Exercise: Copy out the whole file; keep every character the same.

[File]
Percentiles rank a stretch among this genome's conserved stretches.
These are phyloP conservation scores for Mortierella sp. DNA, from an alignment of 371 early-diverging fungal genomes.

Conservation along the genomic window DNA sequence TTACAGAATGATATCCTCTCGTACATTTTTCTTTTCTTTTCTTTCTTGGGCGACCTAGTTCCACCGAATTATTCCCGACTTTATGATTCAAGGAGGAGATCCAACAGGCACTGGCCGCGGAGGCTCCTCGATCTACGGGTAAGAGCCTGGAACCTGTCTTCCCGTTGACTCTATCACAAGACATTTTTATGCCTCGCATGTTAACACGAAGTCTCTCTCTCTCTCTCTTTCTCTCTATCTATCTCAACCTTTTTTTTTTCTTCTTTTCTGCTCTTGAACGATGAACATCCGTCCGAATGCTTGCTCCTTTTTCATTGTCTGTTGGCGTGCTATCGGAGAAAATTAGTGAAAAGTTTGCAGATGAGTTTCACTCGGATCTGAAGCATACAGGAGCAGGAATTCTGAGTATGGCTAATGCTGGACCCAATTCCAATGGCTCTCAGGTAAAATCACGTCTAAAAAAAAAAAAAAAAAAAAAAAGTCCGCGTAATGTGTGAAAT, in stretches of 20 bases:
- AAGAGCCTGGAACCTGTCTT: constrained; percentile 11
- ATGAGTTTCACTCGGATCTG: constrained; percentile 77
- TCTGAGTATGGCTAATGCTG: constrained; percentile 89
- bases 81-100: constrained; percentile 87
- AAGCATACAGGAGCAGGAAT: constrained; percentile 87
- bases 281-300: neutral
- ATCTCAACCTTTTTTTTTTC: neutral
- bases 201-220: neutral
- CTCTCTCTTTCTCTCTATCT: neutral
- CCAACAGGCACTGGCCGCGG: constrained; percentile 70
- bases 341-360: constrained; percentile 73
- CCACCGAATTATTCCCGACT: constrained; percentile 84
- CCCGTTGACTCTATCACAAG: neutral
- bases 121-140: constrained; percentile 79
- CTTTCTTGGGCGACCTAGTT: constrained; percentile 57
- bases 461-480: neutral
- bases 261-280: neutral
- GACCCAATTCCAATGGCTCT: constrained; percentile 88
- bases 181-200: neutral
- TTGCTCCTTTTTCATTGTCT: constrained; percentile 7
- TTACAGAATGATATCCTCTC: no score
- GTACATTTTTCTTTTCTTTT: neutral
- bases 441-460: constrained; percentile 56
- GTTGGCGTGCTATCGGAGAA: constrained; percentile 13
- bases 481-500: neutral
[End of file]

Percentiles rank a stretch among this genome's conserved stretches.
These are phyloP conservation scores for Mortierella sp. DNA, from an alignment of 371 early-diverging fungal genomes.

Conservation along the genomic window DNA sequence TTACAGAATGATATCCTCTCGTACATTTTTCTTTTCTTTTCTTTCTTGGGCGACCTAGTTCCACCGAATTATTCCCGACTTTATGATTCAAGGAGGAGATCCAACAGGCACTGGCCGCGGAGGCTCCTCGATCTACGGGTAAGAGCCTGGAACCTGTCTTCCCGTTGACTCTATCACAAGACATTTTTATGCCTCGCATGTTAACACGAAGTCTCTCTCTCTCTCTCTTTCTCTCTATCTATCTCAACCTTTTTTTTTTCTTCTTTTCTGCTCTTGAACGATGAACATCCGTCCGAATGCTTGCTCCTTTTTCATTGTCTGTTGGCGTGCTATCGGAGAAAATTAGTGAAAAGTTTGCAGATGAGTTTCACTCGGATCTGAAGCATACAGGAGCAGGAATTCTGAGTATGGCTAATGCTGGACCCAATTCCAATGGCTCTCAGGTAAAATCACGTCTAAAAAAAAAAAAAAAAAAAAAAAGTCCGCGTAATGTGTGAAAT, in stretches of 20 bases:
- AAGAGCCTGGAACCTGTCTT: constrained; percentile 11
- ATGAGTTTCACTCGGATCTG: constrained; percentile 77
- TCTGAGTATGGCTAATGCTG: constrained; percentile 89
- bases 81-100: constrained; percentile 87
- AAGCATACAGGAGCAGGAAT: constrained; percentile 87
- bases 281-300: neutral
- ATCTCAACCTTTTTTTTTTC: neutral
- bases 201-220: neutral
- CTCTCTCTTTCTCTCTATCT: neutral
- CCAACAGGCACTGGCCGCGG: constrained; percentile 70
- bases 341-360: constrained; percentile 73
- CCACCGAATTATTCCCGACT: constrained; percentile 84
- CCCGTTGACTCTATCACAAG: neutral
- bases 121-140: constrained; percentile 79
- CTTTCTTGGGCGACCTAGTT: constrained; percentile 57
- bases 461-480: neutral
- bases 261-280: neutral
- GACCCAATTCCAATGGCTCT: constrained; percentile 88
- bases 181-200: neutral
- TTGCTCCTTTTTCATTGTCT: constrained; percentile 7
- TTACAGAATGATATCCTCTC: no score
- GTACATTTTTCTTTTCTTTT: neutral
- bases 441-460: constrained; percentile 56
- GTTGGCGTGCTATCGGAGAA: constrained; percentile 13
- bases 481-500: neutral